The Muppet Show. Working for a bad boss.

September 5, 2017

Let’s face it, we’ve all worked for some right muppets.


There’s no other way of putting it. There’s no point dressing it up or applying lipstick to the pig.

There are some bad managers out there and there are some people who should be allowed nowhere near a leadership position.

Unfortunately, they manage it. They slip through the net. They sneak through the interview process. They get promoted. They scale the ladder. They make it.

And then they proceed to make your life – our lives – a living hell.

Here are my top five bad bosses. It’s my very real rogue’s gallery. I’ve worked for all of these. But let’s face it, I’m not unique. We’ve all worked for one, more or all of them, or for a combination of them.

Here they are. My top five doozies. The Muppet Show.


The Tough Guy

The Managing Director of a software company I worked for walked around the room with a baseball bat in his hand after very visibly chaining the door closed with a chain and padlock. He informed the organisation that we’d missed our targets and it wouldn’t happen again.


The un-Motivator

The boss who takes it all way too seriously in the name of motivation. At a large global IT company, the Sales Manager always used military analogies in an attempt to motivate the team. The best example was him telling us that ‘we needed to fire missiles into our competitors’ sandpit’. Needless to say it was far from motivating.


The Lipsticked Pig

This is the type of boss who is afraid to give bad news. They come in many forms. From the outright liar to the type who dresses up bad stuff and tries to make it sound better than it is.

I worked for a law firm in Marketing and on my first day in the role I was told by the managing partner that there was someone in the form doing the same job. He’s been there for years and they hadn’t the heart to tell him he wasn’t do a good job. I was asked to find a way to work with him.


The Boss without Boundaries

I worked for a manager who crossed the line between leader, friend and unfortunately lover. He had a reputation in the company for (should we say) inappropriate relationships with staff. These often led to awkward situations, low morale and staff turnover. Invariably, because he was in a leadership role it was the staff beneath him who left. Over time it created a very toxic environment.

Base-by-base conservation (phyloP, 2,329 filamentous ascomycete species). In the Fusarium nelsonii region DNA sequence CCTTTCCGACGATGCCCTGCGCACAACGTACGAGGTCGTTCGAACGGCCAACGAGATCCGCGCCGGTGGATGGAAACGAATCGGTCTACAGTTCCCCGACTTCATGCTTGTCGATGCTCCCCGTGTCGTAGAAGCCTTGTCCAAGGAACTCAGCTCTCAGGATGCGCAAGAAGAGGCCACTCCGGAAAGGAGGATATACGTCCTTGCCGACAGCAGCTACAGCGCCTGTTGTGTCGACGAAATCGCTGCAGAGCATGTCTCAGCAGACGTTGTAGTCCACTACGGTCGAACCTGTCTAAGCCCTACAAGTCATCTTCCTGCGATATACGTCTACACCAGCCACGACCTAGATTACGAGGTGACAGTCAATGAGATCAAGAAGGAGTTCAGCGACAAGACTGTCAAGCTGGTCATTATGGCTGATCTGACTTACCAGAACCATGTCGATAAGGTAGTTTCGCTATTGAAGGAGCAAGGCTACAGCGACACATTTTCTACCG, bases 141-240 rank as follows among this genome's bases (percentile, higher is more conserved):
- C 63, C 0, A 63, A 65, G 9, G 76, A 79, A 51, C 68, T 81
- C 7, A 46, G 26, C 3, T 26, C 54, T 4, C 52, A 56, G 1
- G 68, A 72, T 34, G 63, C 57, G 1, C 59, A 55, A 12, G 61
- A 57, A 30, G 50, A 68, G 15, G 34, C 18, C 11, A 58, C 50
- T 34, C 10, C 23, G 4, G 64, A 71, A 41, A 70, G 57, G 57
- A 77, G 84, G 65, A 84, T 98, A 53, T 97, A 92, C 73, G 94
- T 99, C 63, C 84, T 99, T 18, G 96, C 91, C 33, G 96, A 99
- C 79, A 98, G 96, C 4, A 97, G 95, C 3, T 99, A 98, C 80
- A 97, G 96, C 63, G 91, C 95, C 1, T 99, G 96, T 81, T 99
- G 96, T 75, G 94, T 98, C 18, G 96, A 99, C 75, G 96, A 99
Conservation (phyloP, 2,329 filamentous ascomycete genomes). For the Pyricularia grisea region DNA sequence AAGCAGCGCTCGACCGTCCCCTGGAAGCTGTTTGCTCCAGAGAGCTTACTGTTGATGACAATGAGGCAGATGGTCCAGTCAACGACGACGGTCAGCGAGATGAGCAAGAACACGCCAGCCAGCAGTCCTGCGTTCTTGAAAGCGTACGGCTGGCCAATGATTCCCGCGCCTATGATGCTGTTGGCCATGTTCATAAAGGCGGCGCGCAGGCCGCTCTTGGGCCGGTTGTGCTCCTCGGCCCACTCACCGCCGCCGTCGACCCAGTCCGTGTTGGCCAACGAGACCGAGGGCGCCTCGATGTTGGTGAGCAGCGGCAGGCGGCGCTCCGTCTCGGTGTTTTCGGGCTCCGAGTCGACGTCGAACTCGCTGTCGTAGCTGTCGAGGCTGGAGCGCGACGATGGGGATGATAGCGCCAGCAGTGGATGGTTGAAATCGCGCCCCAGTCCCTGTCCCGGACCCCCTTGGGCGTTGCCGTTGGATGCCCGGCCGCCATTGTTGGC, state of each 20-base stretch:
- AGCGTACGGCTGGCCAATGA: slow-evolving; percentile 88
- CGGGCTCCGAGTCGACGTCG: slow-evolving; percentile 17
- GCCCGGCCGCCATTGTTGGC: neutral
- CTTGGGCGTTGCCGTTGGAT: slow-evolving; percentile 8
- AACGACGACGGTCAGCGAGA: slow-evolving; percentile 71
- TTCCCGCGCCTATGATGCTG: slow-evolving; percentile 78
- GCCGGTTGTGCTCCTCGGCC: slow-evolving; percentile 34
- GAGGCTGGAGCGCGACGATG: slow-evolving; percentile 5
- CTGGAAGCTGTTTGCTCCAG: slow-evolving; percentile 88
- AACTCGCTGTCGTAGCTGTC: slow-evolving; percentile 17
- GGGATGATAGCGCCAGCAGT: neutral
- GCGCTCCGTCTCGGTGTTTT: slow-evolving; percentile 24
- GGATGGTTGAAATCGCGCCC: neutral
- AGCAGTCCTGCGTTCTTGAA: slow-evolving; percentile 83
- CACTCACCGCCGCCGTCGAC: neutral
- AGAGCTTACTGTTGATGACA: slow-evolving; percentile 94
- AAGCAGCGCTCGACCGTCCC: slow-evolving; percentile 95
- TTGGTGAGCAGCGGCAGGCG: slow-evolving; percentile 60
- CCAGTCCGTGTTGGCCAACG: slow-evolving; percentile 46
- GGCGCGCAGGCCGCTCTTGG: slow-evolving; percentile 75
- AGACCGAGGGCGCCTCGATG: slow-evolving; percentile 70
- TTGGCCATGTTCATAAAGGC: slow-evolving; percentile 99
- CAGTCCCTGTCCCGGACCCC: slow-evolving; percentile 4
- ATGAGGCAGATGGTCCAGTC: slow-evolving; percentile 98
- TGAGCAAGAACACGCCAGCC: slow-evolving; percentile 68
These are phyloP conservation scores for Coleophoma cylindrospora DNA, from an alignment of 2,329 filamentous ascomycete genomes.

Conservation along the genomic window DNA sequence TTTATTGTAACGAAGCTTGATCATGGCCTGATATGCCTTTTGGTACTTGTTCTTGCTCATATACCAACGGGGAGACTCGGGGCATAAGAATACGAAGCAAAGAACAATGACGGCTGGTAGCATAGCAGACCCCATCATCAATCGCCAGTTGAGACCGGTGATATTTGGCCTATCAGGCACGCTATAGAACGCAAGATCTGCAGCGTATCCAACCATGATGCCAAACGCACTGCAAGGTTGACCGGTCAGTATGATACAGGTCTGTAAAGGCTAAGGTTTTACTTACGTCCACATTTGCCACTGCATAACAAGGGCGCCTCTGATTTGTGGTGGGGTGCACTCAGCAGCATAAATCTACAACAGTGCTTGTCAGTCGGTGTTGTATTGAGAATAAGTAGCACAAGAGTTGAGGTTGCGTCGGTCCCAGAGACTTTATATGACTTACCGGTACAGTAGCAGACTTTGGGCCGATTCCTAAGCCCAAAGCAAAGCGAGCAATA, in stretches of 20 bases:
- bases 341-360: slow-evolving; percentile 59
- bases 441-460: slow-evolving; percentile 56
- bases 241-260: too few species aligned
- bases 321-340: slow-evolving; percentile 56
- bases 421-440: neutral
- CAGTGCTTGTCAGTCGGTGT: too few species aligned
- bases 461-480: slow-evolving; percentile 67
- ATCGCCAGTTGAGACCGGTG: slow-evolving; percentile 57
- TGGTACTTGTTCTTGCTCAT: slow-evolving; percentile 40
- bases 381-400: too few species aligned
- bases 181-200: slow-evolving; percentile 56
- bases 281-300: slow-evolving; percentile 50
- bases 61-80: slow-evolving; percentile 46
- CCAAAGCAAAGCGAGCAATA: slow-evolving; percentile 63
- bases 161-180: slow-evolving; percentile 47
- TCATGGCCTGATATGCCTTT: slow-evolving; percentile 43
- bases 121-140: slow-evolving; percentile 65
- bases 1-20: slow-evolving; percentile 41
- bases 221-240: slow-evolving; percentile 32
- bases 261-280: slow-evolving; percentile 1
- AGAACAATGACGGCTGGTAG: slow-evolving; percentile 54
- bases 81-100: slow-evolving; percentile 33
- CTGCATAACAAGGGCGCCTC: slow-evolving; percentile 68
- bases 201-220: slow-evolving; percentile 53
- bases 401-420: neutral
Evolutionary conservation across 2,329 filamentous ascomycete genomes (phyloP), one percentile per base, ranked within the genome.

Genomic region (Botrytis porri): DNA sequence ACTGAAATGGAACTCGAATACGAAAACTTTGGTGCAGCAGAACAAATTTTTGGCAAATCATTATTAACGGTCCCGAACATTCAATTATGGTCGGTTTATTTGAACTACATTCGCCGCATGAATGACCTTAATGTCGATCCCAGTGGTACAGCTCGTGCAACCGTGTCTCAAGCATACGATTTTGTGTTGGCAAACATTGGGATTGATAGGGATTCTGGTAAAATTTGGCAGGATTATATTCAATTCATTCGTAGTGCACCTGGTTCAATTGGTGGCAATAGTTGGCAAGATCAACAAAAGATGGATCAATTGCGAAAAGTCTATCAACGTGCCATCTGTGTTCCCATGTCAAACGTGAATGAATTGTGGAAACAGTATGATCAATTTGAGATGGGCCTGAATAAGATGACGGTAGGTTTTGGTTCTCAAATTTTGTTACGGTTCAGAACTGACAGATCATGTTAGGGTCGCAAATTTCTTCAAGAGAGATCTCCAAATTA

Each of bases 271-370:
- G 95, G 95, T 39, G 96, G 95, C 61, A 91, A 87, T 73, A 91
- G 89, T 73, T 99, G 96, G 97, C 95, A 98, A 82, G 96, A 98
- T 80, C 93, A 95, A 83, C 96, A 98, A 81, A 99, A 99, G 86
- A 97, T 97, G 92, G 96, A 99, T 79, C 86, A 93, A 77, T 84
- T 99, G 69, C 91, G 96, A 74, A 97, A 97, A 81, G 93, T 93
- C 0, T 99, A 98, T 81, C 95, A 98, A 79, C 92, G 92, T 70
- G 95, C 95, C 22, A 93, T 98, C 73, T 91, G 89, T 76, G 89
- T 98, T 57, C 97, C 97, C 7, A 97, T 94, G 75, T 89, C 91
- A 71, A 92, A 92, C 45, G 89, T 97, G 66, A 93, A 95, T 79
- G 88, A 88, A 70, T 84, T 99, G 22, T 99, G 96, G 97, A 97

And finally … let me introduce you to ‘the worst boss I’ve ever encountered’.


The Active Avoider or the non-manager

I walked as an HR Manager in the UK and one of the managers in the Business Unit essentially avoided making decisions. This might sound great – but it caused absolute chaos. The team did whatever they liked.

There were no rules / guidelines or expectations set. For example, one team member took his entire family to Disneyland in Paris for a week on the company credit card. He absolutely thought that this was OK. His manager had let so many other expenses through that it had just escalated over the years. The entire culture of the team was dysfunctional because the leader didn’t lead. And the company had allowed this to continue.


Dealing with a bad boss

Now that I’ve done the intro’s, it’s worth me spending some time on providing some tips on how to deal with one or more of these muppets.


Hopefully there’s something in these tips that resonates and helps.


  1. Be self-aware. You need to define your own boundaries and your own value system. This is critical. You need to work out what is acceptable to you, what you can cope with and what you can’t. If you take the un-Motivator. The boss who thinks he’s motivating but really isn’t. Can you live with it? Or not.


Ultimately it’s about being aware of your own drivers and red lines.


  1. Of course, some management behaviours are absolutely beyond the red line. Harassment, bullying etc. In these cases, I would urge the employee to share his or her experiences and feelings with a colleague, an HR person or another leader in the organisation.


If the organisation tolerates this type of behaviour ultimately you may need to leave.


  1. I think that clear, concise and direct feedback and communication is critical. My advice is to focus on how a specific behaviour makes you feel and to provide suggestions about how thinsg might be handled different.


For example, if you’re being micromanaged. You could say something like,


“When you check up on my work very hour it makes me feel that you don’t trust that I’m capable of doing this. How about we agree that I’ll send you an update on progress every Friday at 2pm. That way you’ll see that I’m on top of the project and I’ll feel more trusted.”


I think that offering alternate ways of managing and working is always a good idea.


I’d also very strongly recommend finding a mentor. Mentors are great for bouncing ideas off, venting to, asking direction from and picking brains.  Mentors can really help with coping mechanisms it situations of poor management.


Ultimately, it comes back to my point about Self Awareness. What can you let go and where is your red line? If you’re red line is continually crossed and there is no sign of improvement it might be time to move on. In the example of the law firm that had failed to tell me that someone else was in the same role, I left after four weeks. The situation was untenable – my red line had been crossed.


When your red line is crossed it’s time to turn off The Muppet Show!


About the author:

David PichDavid Pich is Chief Executive of the Institute of Managers and Leaders, Australia and New Zealand.

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